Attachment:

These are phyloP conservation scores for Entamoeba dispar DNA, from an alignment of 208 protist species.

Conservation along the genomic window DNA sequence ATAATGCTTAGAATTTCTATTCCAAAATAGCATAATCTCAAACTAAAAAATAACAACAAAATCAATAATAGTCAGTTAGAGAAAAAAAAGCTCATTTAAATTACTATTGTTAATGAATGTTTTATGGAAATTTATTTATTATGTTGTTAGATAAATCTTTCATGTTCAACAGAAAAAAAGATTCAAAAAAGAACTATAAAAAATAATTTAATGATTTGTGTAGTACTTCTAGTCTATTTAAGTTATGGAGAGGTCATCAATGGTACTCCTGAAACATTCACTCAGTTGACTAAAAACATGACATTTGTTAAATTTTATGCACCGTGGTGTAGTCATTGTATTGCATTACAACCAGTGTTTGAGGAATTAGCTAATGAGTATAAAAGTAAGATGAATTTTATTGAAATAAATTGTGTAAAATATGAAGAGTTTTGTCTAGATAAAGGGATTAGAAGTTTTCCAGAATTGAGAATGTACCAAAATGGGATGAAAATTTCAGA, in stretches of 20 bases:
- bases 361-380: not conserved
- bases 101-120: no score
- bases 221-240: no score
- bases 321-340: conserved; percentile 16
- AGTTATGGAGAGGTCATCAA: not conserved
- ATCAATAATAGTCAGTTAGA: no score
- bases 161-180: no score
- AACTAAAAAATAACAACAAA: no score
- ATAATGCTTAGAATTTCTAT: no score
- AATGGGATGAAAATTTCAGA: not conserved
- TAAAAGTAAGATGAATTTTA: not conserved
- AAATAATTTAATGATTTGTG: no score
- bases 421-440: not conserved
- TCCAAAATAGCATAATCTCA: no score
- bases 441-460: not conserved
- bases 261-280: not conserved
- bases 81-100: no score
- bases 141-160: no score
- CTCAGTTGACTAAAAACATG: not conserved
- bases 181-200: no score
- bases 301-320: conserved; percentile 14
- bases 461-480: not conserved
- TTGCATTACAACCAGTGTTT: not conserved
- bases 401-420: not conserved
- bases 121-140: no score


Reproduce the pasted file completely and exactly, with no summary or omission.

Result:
These are phyloP conservation scores for Entamoeba dispar DNA, from an alignment of 208 protist species.

Conservation along the genomic window DNA sequence ATAATGCTTAGAATTTCTATTCCAAAATAGCATAATCTCAAACTAAAAAATAACAACAAAATCAATAATAGTCAGTTAGAGAAAAAAAAGCTCATTTAAATTACTATTGTTAATGAATGTTTTATGGAAATTTATTTATTATGTTGTTAGATAAATCTTTCATGTTCAACAGAAAAAAAGATTCAAAAAAGAACTATAAAAAATAATTTAATGATTTGTGTAGTACTTCTAGTCTATTTAAGTTATGGAGAGGTCATCAATGGTACTCCTGAAACATTCACTCAGTTGACTAAAAACATGACATTTGTTAAATTTTATGCACCGTGGTGTAGTCATTGTATTGCATTACAACCAGTGTTTGAGGAATTAGCTAATGAGTATAAAAGTAAGATGAATTTTATTGAAATAAATTGTGTAAAATATGAAGAGTTTTGTCTAGATAAAGGGATTAGAAGTTTTCCAGAATTGAGAATGTACCAAAATGGGATGAAAATTTCAGA, in stretches of 20 bases:
- bases 361-380: not conserved
- bases 101-120: no score
- bases 221-240: no score
- bases 321-340: conserved; percentile 16
- AGTTATGGAGAGGTCATCAA: not conserved
- ATCAATAATAGTCAGTTAGA: no score
- bases 161-180: no score
- AACTAAAAAATAACAACAAA: no score
- ATAATGCTTAGAATTTCTAT: no score
- AATGGGATGAAAATTTCAGA: not conserved
- TAAAAGTAAGATGAATTTTA: not conserved
- AAATAATTTAATGATTTGTG: no score
- bases 421-440: not conserved
- TCCAAAATAGCATAATCTCA: no score
- bases 441-460: not conserved
- bases 261-280: not conserved
- bases 81-100: no score
- bases 141-160: no score
- CTCAGTTGACTAAAAACATG: not conserved
- bases 181-200: no score
- bases 301-320: conserved; percentile 14
- bases 461-480: not conserved
- TTGCATTACAACCAGTGTTT: not conserved
- bases 401-420: not conserved
- bases 121-140: no score